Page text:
Art enthusiast friend of central bank governor faces court charges

One of the biggest promoters of a Hungarian painter who is lately getting more recognition is a failed businessman who is currently targeted by the court for fraud. The same man is a close family friend with the governor of the central bank, which has lately developed a taste for acquiring pieces of art.

Laszlo Kovasznai is a Hungarian painter who passed away in 1983 at the age of 49 from leukemia. His work was and is received with mixed reactions, nonetheless, many involved in Hungary’s art community have recently started making efforts to strengthen the Kovasznai brand and establish the image of a renowned Hungarian artist. One of the most notable proponents is the National Bank of Hungary (MNB), which is seeing intense scrutiny in relation to its foundations and their management of the money that the MNB provided.

The Pallas Athene foundations were established with the declared intent to provide educational courses and train the economists and experts of the future. As it turns out after it took court rulings for them to make their finances public, they are also involved in a wide range of other activities ranging from purchasing Hungarian government bonds, giving support to firms that can be traced to individuals high up in the MNB, on to buying pieces of art. It was the foundations that spent HUF 112 million (€356,000) on buying altogether 34 Kovasznai paintings.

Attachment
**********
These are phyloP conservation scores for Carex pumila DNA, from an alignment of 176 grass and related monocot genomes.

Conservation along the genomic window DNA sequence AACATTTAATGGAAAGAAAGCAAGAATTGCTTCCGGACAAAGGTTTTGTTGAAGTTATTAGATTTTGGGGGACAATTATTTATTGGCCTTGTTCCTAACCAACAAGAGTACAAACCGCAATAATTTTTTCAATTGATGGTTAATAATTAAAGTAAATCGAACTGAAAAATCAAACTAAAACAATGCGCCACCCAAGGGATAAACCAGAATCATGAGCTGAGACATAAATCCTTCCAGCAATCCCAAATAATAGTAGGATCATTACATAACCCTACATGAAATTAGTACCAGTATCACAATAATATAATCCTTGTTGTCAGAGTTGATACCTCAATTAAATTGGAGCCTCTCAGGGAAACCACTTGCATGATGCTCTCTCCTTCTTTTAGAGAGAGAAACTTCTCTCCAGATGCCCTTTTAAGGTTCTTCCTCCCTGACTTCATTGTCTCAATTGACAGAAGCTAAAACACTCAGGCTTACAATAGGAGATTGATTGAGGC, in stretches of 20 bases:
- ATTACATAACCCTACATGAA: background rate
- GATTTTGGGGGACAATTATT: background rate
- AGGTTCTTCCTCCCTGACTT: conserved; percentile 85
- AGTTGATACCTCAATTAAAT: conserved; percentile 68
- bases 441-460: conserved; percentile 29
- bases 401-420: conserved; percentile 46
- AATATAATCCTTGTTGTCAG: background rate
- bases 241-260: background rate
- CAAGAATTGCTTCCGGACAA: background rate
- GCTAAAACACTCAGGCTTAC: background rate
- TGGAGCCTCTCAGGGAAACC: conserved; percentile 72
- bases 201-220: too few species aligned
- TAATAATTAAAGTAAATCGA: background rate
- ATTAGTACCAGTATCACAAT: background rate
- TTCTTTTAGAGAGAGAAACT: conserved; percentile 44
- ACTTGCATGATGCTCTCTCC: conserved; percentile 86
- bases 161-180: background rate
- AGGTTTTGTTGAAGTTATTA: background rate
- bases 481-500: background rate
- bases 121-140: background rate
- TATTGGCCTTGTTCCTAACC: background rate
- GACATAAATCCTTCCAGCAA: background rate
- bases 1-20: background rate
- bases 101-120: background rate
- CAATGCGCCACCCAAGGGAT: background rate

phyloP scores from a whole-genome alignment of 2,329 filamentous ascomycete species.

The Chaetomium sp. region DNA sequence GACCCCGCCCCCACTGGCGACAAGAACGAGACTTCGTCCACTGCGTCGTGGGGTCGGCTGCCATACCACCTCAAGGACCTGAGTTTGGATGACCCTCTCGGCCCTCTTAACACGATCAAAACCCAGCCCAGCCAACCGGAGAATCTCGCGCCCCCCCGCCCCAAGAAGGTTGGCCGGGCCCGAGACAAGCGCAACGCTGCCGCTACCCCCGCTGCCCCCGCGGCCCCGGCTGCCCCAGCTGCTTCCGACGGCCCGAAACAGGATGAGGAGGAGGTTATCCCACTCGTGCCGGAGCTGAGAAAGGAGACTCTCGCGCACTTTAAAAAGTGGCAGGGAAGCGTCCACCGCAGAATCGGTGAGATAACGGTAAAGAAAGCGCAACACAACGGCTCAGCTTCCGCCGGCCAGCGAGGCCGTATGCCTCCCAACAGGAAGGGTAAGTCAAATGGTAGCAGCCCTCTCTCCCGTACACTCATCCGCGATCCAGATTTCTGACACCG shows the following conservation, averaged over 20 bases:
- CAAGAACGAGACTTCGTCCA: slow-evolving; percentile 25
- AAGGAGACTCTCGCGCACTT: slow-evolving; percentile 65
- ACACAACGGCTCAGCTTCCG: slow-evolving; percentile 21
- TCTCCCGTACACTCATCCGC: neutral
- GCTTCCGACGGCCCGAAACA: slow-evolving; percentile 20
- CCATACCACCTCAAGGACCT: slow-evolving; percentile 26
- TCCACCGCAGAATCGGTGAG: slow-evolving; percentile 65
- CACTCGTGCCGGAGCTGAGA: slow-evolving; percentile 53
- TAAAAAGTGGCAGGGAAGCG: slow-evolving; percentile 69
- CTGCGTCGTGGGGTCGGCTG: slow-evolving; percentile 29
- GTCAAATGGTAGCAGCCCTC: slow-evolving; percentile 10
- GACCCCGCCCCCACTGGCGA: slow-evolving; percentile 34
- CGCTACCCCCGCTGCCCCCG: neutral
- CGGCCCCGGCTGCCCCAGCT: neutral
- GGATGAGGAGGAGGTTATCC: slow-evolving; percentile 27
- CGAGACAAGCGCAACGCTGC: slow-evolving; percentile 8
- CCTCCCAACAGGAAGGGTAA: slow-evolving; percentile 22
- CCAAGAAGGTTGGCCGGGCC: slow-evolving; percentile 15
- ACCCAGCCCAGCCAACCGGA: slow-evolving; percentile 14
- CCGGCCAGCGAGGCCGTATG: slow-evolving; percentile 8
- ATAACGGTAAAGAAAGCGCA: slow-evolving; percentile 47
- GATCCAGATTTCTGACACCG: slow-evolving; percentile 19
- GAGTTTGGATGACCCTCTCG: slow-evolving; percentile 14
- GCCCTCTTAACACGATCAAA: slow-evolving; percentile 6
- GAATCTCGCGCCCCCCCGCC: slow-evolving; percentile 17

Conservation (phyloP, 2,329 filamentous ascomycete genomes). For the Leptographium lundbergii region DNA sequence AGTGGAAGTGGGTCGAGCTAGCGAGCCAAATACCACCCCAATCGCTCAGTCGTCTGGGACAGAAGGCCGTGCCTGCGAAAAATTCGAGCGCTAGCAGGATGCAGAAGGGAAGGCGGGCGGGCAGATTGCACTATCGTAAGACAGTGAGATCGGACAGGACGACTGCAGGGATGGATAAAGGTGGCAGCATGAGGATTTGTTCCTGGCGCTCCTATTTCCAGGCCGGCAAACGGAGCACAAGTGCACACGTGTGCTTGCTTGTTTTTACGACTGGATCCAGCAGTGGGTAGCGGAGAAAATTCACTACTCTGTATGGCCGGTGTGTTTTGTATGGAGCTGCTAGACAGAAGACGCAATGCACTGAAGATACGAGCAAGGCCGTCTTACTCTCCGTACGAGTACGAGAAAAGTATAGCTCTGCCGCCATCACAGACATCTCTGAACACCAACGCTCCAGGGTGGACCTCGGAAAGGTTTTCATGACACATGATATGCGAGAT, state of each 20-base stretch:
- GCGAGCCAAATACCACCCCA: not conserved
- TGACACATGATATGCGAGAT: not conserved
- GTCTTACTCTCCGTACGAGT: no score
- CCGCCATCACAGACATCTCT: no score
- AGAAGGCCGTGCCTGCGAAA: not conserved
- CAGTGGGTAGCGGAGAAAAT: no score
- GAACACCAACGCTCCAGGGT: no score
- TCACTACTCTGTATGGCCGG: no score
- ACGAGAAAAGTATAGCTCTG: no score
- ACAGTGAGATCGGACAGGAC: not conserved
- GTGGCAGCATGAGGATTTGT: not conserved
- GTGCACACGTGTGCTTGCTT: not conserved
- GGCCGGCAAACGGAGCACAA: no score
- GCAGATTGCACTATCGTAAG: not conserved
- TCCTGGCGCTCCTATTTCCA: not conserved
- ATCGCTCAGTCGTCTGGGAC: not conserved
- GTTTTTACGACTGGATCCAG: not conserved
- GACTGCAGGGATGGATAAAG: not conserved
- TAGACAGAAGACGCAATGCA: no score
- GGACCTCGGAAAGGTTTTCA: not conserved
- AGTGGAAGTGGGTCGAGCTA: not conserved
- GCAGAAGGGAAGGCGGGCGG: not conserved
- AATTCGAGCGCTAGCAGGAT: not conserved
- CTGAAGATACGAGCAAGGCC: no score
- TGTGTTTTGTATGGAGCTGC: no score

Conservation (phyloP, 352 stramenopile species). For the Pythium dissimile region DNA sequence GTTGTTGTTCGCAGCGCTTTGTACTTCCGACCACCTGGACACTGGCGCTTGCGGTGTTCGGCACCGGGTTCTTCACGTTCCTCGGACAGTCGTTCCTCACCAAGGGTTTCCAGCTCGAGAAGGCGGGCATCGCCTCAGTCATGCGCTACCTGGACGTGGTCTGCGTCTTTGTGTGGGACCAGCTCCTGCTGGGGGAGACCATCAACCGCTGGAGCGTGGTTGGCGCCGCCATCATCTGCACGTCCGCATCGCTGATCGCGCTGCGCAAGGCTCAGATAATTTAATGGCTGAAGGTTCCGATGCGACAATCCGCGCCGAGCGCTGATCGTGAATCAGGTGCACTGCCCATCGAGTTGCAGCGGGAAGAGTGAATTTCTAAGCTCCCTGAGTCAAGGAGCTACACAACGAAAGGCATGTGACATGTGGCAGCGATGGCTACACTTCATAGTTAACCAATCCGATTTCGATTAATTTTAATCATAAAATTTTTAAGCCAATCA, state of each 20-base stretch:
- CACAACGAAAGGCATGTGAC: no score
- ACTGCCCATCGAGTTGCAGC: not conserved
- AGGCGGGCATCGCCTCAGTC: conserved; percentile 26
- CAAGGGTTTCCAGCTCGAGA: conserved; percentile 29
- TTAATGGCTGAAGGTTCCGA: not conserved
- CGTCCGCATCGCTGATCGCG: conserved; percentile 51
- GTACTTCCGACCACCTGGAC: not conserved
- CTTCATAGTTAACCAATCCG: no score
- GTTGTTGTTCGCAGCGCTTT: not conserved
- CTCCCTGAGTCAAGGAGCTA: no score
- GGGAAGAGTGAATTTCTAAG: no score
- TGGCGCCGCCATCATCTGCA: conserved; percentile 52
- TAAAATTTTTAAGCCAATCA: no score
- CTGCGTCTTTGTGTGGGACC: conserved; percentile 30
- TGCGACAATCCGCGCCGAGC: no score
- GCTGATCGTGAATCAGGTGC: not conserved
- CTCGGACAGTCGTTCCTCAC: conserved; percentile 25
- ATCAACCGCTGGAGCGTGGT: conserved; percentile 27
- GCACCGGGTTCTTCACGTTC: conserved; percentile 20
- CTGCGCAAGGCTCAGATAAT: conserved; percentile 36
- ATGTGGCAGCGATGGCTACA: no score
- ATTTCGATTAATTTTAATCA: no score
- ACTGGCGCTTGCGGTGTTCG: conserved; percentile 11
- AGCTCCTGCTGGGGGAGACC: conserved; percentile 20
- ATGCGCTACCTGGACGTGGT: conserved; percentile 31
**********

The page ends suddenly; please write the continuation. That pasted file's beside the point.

The painter can be closely linked to the family of Gyorgy Matolcsy, the governor of the central bank. The same applies for Janos Komlos, who runs the foundation that acquired the collection in the early 2000s for a nominal fee and then sold some of the pieces to the central bank foundations.

Although the Komlos and Matolcsy families come from greatly different backgrounds, their friendship dates back decades. This was likely the reason that Matolcsy’s father, upon learing that the Kovasznai legacy was found, suggested Komlos to acquire it, which the artists’ heirs eventually supported.

Komlos has a storied past. His ventures in the early ’90s saw him doing business with the likes of former left-wing prime ministers Gordon Bajnai and Ferenc Gyurcsany, well before they reached the peak of their respective political careers. He rose to success over the years with his Öresund Holding, which landed a number of municipality-bought construction jobs.

However, these led to financial disputes with creditors to the extent that Komlos is now facing criminal charges for fraud after the debts his firm amassed. When approached by Atlatszo.hu, Komlos blamed his own “stupidity” for teaming up with partners who eventually proved unreliable and mainly stated that the economic crisis os 2008 that was highly damaging to Hungary was mainly the reason his projects failed.

This is the situation when the Kovasznai opportunity arose. Nonetheless Komlos claims that the money received from the central bank went to the foundation managing the painter’s legacy and was used solely to promote the Kovasznai brand through a major exhibit in London.

The brand-building is set to continue in the future. The foundation is creating a team of experts from various fields to make the Hungarian painter better known at home and abroad. The leaders claim they have no intentions of selling off the significant collection under their supervision, only the few pieces that are needed to finance basic operation.

Original article in Hungarian